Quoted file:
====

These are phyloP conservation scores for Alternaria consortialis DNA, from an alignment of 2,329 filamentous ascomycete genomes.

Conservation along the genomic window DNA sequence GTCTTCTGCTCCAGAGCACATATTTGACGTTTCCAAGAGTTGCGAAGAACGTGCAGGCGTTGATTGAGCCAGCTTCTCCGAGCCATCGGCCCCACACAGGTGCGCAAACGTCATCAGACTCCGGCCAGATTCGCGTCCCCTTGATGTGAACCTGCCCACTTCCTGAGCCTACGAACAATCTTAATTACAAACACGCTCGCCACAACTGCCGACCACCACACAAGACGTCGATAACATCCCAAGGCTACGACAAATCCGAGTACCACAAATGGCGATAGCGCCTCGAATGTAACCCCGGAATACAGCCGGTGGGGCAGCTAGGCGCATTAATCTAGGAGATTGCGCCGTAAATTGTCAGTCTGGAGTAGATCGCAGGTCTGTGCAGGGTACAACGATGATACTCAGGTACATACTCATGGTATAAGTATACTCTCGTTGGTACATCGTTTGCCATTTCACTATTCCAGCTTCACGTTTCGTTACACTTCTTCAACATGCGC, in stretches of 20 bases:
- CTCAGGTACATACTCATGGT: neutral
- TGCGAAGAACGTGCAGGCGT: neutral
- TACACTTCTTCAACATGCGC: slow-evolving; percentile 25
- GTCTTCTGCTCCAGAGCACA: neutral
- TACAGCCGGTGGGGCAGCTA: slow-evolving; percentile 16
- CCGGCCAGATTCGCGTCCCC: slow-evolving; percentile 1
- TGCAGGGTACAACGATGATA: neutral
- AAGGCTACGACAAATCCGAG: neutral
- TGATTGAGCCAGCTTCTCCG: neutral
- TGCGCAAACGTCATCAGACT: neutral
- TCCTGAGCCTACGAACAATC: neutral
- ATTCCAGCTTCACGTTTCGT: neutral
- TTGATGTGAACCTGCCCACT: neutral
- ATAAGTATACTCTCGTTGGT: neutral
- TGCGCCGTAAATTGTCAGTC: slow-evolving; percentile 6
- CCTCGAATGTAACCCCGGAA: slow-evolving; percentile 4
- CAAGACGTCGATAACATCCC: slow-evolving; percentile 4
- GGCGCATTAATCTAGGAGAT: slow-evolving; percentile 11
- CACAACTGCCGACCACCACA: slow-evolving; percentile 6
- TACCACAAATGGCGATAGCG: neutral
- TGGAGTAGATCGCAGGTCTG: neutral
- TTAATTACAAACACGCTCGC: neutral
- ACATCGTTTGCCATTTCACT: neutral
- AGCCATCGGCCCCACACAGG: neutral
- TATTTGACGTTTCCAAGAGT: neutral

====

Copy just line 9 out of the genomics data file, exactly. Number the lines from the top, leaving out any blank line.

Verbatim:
- TGCAGGGTACAACGATGATA: neutral